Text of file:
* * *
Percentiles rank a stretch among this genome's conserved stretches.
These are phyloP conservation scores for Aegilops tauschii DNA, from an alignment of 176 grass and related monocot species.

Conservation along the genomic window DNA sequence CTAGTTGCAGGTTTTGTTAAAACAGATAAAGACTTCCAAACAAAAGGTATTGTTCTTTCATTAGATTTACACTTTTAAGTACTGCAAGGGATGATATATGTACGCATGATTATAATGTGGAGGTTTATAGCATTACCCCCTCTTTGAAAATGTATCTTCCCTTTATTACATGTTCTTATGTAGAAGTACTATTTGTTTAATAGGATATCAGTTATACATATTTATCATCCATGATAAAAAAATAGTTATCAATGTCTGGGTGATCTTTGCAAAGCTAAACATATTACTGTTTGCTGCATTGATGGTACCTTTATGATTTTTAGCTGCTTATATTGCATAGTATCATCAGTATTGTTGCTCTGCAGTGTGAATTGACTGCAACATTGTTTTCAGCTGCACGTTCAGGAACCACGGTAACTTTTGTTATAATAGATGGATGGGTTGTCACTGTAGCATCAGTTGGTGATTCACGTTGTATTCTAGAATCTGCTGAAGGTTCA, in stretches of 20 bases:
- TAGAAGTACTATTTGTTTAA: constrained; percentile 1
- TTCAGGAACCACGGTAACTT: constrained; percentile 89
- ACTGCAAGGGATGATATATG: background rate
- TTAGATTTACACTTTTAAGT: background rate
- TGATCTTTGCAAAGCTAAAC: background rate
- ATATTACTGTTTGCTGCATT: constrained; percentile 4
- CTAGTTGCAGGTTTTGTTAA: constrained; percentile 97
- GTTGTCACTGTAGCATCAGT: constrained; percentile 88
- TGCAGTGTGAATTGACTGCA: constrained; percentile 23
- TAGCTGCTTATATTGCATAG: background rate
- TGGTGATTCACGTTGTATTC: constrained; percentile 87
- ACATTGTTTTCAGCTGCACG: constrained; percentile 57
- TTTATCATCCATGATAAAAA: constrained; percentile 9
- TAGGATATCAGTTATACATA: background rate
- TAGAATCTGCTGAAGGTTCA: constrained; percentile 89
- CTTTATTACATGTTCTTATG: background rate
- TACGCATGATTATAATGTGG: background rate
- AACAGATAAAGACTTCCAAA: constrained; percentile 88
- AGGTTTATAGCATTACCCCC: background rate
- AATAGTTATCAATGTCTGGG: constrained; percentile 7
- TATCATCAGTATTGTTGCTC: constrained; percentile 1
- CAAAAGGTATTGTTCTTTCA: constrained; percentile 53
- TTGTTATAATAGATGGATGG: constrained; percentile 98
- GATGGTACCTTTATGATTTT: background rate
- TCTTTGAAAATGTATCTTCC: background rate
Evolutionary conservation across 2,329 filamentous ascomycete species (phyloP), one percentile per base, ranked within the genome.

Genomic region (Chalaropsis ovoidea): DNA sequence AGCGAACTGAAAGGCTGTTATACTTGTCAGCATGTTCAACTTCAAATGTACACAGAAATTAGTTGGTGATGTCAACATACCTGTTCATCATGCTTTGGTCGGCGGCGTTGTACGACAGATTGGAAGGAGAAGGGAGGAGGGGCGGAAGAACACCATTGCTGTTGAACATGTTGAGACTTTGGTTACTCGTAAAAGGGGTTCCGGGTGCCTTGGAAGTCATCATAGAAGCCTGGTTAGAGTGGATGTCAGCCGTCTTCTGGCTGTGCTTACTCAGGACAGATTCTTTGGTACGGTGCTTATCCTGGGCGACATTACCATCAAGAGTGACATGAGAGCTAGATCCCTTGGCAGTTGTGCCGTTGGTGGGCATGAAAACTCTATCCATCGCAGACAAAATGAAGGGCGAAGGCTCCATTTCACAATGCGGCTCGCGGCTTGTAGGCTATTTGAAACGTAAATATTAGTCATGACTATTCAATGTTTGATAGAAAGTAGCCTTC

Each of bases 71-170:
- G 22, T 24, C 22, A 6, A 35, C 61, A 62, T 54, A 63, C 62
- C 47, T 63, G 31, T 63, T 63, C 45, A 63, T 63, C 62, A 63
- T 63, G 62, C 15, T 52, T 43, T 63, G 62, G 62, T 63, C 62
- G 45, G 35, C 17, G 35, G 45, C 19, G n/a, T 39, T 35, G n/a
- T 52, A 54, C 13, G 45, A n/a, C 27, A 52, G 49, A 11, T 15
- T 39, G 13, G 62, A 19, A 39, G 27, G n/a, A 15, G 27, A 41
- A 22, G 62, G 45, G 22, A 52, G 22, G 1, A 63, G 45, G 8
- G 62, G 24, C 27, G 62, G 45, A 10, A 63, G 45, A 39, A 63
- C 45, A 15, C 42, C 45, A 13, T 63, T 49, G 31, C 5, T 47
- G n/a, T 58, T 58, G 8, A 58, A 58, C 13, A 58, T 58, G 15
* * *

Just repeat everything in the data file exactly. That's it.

Percentiles rank a stretch among this genome's conserved stretches.
These are phyloP conservation scores for Aegilops tauschii DNA, from an alignment of 176 grass and related monocot species.

Conservation along the genomic window DNA sequence CTAGTTGCAGGTTTTGTTAAAACAGATAAAGACTTCCAAACAAAAGGTATTGTTCTTTCATTAGATTTACACTTTTAAGTACTGCAAGGGATGATATATGTACGCATGATTATAATGTGGAGGTTTATAGCATTACCCCCTCTTTGAAAATGTATCTTCCCTTTATTACATGTTCTTATGTAGAAGTACTATTTGTTTAATAGGATATCAGTTATACATATTTATCATCCATGATAAAAAAATAGTTATCAATGTCTGGGTGATCTTTGCAAAGCTAAACATATTACTGTTTGCTGCATTGATGGTACCTTTATGATTTTTAGCTGCTTATATTGCATAGTATCATCAGTATTGTTGCTCTGCAGTGTGAATTGACTGCAACATTGTTTTCAGCTGCACGTTCAGGAACCACGGTAACTTTTGTTATAATAGATGGATGGGTTGTCACTGTAGCATCAGTTGGTGATTCACGTTGTATTCTAGAATCTGCTGAAGGTTCA, in stretches of 20 bases:
- TAGAAGTACTATTTGTTTAA: constrained; percentile 1
- TTCAGGAACCACGGTAACTT: constrained; percentile 89
- ACTGCAAGGGATGATATATG: background rate
- TTAGATTTACACTTTTAAGT: background rate
- TGATCTTTGCAAAGCTAAAC: background rate
- ATATTACTGTTTGCTGCATT: constrained; percentile 4
- CTAGTTGCAGGTTTTGTTAA: constrained; percentile 97
- GTTGTCACTGTAGCATCAGT: constrained; percentile 88
- TGCAGTGTGAATTGACTGCA: constrained; percentile 23
- TAGCTGCTTATATTGCATAG: background rate
- TGGTGATTCACGTTGTATTC: constrained; percentile 87
- ACATTGTTTTCAGCTGCACG: constrained; percentile 57
- TTTATCATCCATGATAAAAA: constrained; percentile 9
- TAGGATATCAGTTATACATA: background rate
- TAGAATCTGCTGAAGGTTCA: constrained; percentile 89
- CTTTATTACATGTTCTTATG: background rate
- TACGCATGATTATAATGTGG: background rate
- AACAGATAAAGACTTCCAAA: constrained; percentile 88
- AGGTTTATAGCATTACCCCC: background rate
- AATAGTTATCAATGTCTGGG: constrained; percentile 7
- TATCATCAGTATTGTTGCTC: constrained; percentile 1
- CAAAAGGTATTGTTCTTTCA: constrained; percentile 53
- TTGTTATAATAGATGGATGG: constrained; percentile 98
- GATGGTACCTTTATGATTTT: background rate
- TCTTTGAAAATGTATCTTCC: background rate
Evolutionary conservation across 2,329 filamentous ascomycete species (phyloP), one percentile per base, ranked within the genome.

Genomic region (Chalaropsis ovoidea): DNA sequence AGCGAACTGAAAGGCTGTTATACTTGTCAGCATGTTCAACTTCAAATGTACACAGAAATTAGTTGGTGATGTCAACATACCTGTTCATCATGCTTTGGTCGGCGGCGTTGTACGACAGATTGGAAGGAGAAGGGAGGAGGGGCGGAAGAACACCATTGCTGTTGAACATGTTGAGACTTTGGTTACTCGTAAAAGGGGTTCCGGGTGCCTTGGAAGTCATCATAGAAGCCTGGTTAGAGTGGATGTCAGCCGTCTTCTGGCTGTGCTTACTCAGGACAGATTCTTTGGTACGGTGCTTATCCTGGGCGACATTACCATCAAGAGTGACATGAGAGCTAGATCCCTTGGCAGTTGTGCCGTTGGTGGGCATGAAAACTCTATCCATCGCAGACAAAATGAAGGGCGAAGGCTCCATTTCACAATGCGGCTCGCGGCTTGTAGGCTATTTGAAACGTAAATATTAGTCATGACTATTCAATGTTTGATAGAAAGTAGCCTTC

Each of bases 71-170:
- G 22, T 24, C 22, A 6, A 35, C 61, A 62, T 54, A 63, C 62
- C 47, T 63, G 31, T 63, T 63, C 45, A 63, T 63, C 62, A 63
- T 63, G 62, C 15, T 52, T 43, T 63, G 62, G 62, T 63, C 62
- G 45, G 35, C 17, G 35, G 45, C 19, G n/a, T 39, T 35, G n/a
- T 52, A 54, C 13, G 45, A n/a, C 27, A 52, G 49, A 11, T 15
- T 39, G 13, G 62, A 19, A 39, G 27, G n/a, A 15, G 27, A 41
- A 22, G 62, G 45, G 22, A 52, G 22, G 1, A 63, G 45, G 8
- G 62, G 24, C 27, G 62, G 45, A 10, A 63, G 45, A 39, A 63
- C 45, A 15, C 42, C 45, A 13, T 63, T 49, G 31, C 5, T 47
- G n/a, T 58, T 58, G 8, A 58, A 58, C 13, A 58, T 58, G 15